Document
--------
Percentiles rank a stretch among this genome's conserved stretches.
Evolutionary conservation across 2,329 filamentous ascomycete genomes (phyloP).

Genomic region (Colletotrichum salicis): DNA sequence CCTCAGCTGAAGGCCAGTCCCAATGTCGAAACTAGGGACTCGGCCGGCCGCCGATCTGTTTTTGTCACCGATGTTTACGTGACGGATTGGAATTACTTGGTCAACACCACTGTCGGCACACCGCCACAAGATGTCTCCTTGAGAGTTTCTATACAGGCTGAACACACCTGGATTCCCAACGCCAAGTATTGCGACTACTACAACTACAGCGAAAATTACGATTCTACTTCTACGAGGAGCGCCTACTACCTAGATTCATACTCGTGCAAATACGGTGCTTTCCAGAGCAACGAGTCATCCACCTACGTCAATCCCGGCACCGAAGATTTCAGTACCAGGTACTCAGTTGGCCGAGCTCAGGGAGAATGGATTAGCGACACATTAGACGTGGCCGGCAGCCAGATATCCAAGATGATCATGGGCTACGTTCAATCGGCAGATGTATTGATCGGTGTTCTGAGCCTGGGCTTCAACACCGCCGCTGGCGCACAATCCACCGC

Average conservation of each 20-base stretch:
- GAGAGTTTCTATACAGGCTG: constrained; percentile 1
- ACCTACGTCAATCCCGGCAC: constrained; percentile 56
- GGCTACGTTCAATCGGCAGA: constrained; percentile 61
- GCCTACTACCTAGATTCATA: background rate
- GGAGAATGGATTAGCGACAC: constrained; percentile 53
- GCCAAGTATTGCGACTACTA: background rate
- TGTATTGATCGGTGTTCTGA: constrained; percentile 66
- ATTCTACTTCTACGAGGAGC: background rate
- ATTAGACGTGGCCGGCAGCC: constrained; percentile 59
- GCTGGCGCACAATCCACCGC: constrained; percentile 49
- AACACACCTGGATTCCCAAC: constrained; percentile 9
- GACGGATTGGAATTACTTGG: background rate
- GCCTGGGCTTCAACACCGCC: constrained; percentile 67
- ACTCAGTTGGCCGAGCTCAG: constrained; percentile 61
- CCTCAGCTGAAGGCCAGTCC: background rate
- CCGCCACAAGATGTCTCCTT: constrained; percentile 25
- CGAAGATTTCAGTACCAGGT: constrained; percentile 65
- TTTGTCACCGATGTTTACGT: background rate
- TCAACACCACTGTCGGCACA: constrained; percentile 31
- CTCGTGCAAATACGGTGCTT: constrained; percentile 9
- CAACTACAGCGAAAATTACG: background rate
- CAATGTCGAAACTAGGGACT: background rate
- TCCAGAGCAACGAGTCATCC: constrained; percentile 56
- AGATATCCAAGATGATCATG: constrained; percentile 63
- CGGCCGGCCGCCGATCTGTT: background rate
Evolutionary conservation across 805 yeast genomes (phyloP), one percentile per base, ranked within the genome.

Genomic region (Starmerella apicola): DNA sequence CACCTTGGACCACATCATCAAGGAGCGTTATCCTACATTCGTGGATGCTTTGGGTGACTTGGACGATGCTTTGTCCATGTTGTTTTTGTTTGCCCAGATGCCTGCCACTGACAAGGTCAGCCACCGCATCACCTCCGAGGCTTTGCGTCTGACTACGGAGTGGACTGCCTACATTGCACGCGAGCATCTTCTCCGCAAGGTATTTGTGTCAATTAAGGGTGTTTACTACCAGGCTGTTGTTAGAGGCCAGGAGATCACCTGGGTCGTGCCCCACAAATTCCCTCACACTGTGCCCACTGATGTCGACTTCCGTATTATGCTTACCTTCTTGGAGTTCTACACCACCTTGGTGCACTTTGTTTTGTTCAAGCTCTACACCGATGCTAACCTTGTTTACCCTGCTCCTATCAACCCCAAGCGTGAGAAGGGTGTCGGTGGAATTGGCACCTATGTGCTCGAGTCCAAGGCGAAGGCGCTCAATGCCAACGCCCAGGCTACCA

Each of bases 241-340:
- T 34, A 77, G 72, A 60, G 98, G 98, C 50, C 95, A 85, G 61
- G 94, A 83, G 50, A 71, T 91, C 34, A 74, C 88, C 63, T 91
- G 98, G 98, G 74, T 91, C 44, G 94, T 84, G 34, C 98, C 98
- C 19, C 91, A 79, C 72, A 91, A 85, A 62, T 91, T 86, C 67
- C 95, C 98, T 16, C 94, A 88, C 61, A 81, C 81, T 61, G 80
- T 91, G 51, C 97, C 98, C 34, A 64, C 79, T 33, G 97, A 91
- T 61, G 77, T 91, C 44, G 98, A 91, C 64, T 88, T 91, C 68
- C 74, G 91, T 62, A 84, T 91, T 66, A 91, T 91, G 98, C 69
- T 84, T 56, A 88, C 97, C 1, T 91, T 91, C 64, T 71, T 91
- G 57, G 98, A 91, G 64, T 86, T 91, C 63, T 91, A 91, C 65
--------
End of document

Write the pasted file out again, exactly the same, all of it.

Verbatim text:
Percentiles rank a stretch among this genome's conserved stretches.
Evolutionary conservation across 2,329 filamentous ascomycete genomes (phyloP).

Genomic region (Colletotrichum salicis): DNA sequence CCTCAGCTGAAGGCCAGTCCCAATGTCGAAACTAGGGACTCGGCCGGCCGCCGATCTGTTTTTGTCACCGATGTTTACGTGACGGATTGGAATTACTTGGTCAACACCACTGTCGGCACACCGCCACAAGATGTCTCCTTGAGAGTTTCTATACAGGCTGAACACACCTGGATTCCCAACGCCAAGTATTGCGACTACTACAACTACAGCGAAAATTACGATTCTACTTCTACGAGGAGCGCCTACTACCTAGATTCATACTCGTGCAAATACGGTGCTTTCCAGAGCAACGAGTCATCCACCTACGTCAATCCCGGCACCGAAGATTTCAGTACCAGGTACTCAGTTGGCCGAGCTCAGGGAGAATGGATTAGCGACACATTAGACGTGGCCGGCAGCCAGATATCCAAGATGATCATGGGCTACGTTCAATCGGCAGATGTATTGATCGGTGTTCTGAGCCTGGGCTTCAACACCGCCGCTGGCGCACAATCCACCGC

Average conservation of each 20-base stretch:
- GAGAGTTTCTATACAGGCTG: constrained; percentile 1
- ACCTACGTCAATCCCGGCAC: constrained; percentile 56
- GGCTACGTTCAATCGGCAGA: constrained; percentile 61
- GCCTACTACCTAGATTCATA: background rate
- GGAGAATGGATTAGCGACAC: constrained; percentile 53
- GCCAAGTATTGCGACTACTA: background rate
- TGTATTGATCGGTGTTCTGA: constrained; percentile 66
- ATTCTACTTCTACGAGGAGC: background rate
- ATTAGACGTGGCCGGCAGCC: constrained; percentile 59
- GCTGGCGCACAATCCACCGC: constrained; percentile 49
- AACACACCTGGATTCCCAAC: constrained; percentile 9
- GACGGATTGGAATTACTTGG: background rate
- GCCTGGGCTTCAACACCGCC: constrained; percentile 67
- ACTCAGTTGGCCGAGCTCAG: constrained; percentile 61
- CCTCAGCTGAAGGCCAGTCC: background rate
- CCGCCACAAGATGTCTCCTT: constrained; percentile 25
- CGAAGATTTCAGTACCAGGT: constrained; percentile 65
- TTTGTCACCGATGTTTACGT: background rate
- TCAACACCACTGTCGGCACA: constrained; percentile 31
- CTCGTGCAAATACGGTGCTT: constrained; percentile 9
- CAACTACAGCGAAAATTACG: background rate
- CAATGTCGAAACTAGGGACT: background rate
- TCCAGAGCAACGAGTCATCC: constrained; percentile 56
- AGATATCCAAGATGATCATG: constrained; percentile 63
- CGGCCGGCCGCCGATCTGTT: background rate
Evolutionary conservation across 805 yeast genomes (phyloP), one percentile per base, ranked within the genome.

Genomic region (Starmerella apicola): DNA sequence CACCTTGGACCACATCATCAAGGAGCGTTATCCTACATTCGTGGATGCTTTGGGTGACTTGGACGATGCTTTGTCCATGTTGTTTTTGTTTGCCCAGATGCCTGCCACTGACAAGGTCAGCCACCGCATCACCTCCGAGGCTTTGCGTCTGACTACGGAGTGGACTGCCTACATTGCACGCGAGCATCTTCTCCGCAAGGTATTTGTGTCAATTAAGGGTGTTTACTACCAGGCTGTTGTTAGAGGCCAGGAGATCACCTGGGTCGTGCCCCACAAATTCCCTCACACTGTGCCCACTGATGTCGACTTCCGTATTATGCTTACCTTCTTGGAGTTCTACACCACCTTGGTGCACTTTGTTTTGTTCAAGCTCTACACCGATGCTAACCTTGTTTACCCTGCTCCTATCAACCCCAAGCGTGAGAAGGGTGTCGGTGGAATTGGCACCTATGTGCTCGAGTCCAAGGCGAAGGCGCTCAATGCCAACGCCCAGGCTACCA

Each of bases 241-340:
- T 34, A 77, G 72, A 60, G 98, G 98, C 50, C 95, A 85, G 61
- G 94, A 83, G 50, A 71, T 91, C 34, A 74, C 88, C 63, T 91
- G 98, G 98, G 74, T 91, C 44, G 94, T 84, G 34, C 98, C 98
- C 19, C 91, A 79, C 72, A 91, A 85, A 62, T 91, T 86, C 67
- C 95, C 98, T 16, C 94, A 88, C 61, A 81, C 81, T 61, G 80
- T 91, G 51, C 97, C 98, C 34, A 64, C 79, T 33, G 97, A 91
- T 61, G 77, T 91, C 44, G 98, A 91, C 64, T 88, T 91, C 68
- C 74, G 91, T 62, A 84, T 91, T 66, A 91, T 91, G 98, C 69
- T 84, T 56, A 88, C 97, C 1, T 91, T 91, C 64, T 71, T 91
- G 57, G 98, A 91, G 64, T 86, T 91, C 63, T 91, A 91, C 65